Machan: Story of mismatched Sri Lanka Handball Team at Toronto Film Festival
Machan is a Sinhala Comedy Feature film based on a true story produced by Prasanna Vithanage and directed by Uberto Pasolini. It will premiere at Toronto International Film Festival this year, under the contemporary world cinema.
An advance screening for the press was held at the National Film Board just before the film festival was due to open. Machan is the first film directed by Uberto Pasolini, who earlier produced The Full Monty in 1997 and Emperor’s New Clothes in 2001. Pasolini was born in Rome and has been in the British Film Industry since 1983.
The backdrop of the film is Colombo slums. It tells the harrowing tale of people living in the darkest side of the globe, marginalized in a rigid social structure. Machan portrays the pain and struggle of those people who struggle to survive and their only dream is to get out of the country for a better future.
Stanley, a fruit seller lives with his kid brother and two aunts who are loaded with burdens of life. One day, he reads an article in a newspaper asking for a handball (a game which is a mix between soccer and basketball and widely popular in Europe) team to play in Germany.
He tries his best to organize a bogus team of 16 players to join him. Going around looking for people, his idea of forming the team takes a long time to materialize in fits and starts.
Ultimately, he is able to assemble a mismatched collection of 16 people, gathered from various occupations and ages. Most of his team players join him due to poverty and desperation to escape from their misery.
Stanley’s brother-in-law who works as a hotel cleaner goes to a money lender to pay his mounting debt and receives an ultimatum to settle debts with interest, which is beyond his reach. His wife (Stanley’s sister) decides to go to the Middle East as a housemaid to overcome the desperate situation. There is a stunning moment in the film when she is packing her belongings with the help of her two year-old daughter. The little girl asks: “What about me? Is there any space left in the suitcase for me?”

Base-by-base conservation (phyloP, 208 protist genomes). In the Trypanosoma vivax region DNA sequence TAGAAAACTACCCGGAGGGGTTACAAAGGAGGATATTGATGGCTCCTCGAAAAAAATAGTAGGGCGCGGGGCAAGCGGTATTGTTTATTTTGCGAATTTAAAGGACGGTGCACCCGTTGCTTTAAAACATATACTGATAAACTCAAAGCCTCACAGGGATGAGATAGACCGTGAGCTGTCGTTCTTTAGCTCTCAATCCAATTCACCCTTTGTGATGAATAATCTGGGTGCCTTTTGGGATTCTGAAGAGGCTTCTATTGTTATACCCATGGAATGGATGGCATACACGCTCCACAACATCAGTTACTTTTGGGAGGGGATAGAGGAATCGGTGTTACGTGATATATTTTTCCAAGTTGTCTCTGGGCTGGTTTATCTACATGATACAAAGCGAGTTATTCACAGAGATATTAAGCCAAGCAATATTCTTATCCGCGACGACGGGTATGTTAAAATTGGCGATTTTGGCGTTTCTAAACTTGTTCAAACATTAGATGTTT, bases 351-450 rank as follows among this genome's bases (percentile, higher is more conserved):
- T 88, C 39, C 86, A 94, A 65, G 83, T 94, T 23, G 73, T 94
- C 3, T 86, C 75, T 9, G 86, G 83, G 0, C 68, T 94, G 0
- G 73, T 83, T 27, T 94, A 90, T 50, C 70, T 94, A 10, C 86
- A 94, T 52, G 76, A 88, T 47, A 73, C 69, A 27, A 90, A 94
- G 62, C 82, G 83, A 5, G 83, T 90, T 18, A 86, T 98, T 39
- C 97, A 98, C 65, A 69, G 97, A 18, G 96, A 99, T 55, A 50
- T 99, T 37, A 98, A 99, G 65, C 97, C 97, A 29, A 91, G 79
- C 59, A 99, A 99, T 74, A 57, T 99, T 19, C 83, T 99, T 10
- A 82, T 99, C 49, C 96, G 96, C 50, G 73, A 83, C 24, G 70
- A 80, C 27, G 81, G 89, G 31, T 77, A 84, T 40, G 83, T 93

The scene is heartbreaking, and capable of bringing tears to the eyes of any parent. The father (Stanley’s brother-in-law), watches this through the window and realizes her departure will create a devastating void in his family. Instead of her leaving to the Middle East, he decides to join Stanley’s handball team.
Meanwhile, the barman in the hotel, Manoj (Stanley’s life long friend) who lives with four siblings, grandmother and parents are also portrayed in the film. Being the eldest in the family, he tries to get a job visa to go abroad. After failing in all his attempts he decides to join Stanley’s team. Though he lives in the slums his mother (played by Malini
Fonseka) trains her children to respect the elders and to keep the family ties through religion. She manages to send the children to school in time and in clean clothes.
With years of acting experience behind her, Malini portrays the unique picture of a traditional Sri Lankan mother. At the very last moment Manoj decides that it’s not worth to leave his family behind in search of fortunes in an unknown country. Mahendra Perera shows his acting talents as an agent who helps people from neighboring countries to settle down in Sri Lanka. His role too shows how any country in the world can have corruption and greed in every corner of its society. Other main casts are played by Dharmapriya Dias, Gihan de Chickera and Dharshan Dharmaraj. The talented new stars show they can perfectly get into any character to create a real image in a cinematic form. Cameron Bailey who has written about Machan says, “Even if you’ve never heard of handball, this group of underdogs is bound to become your favorite team.”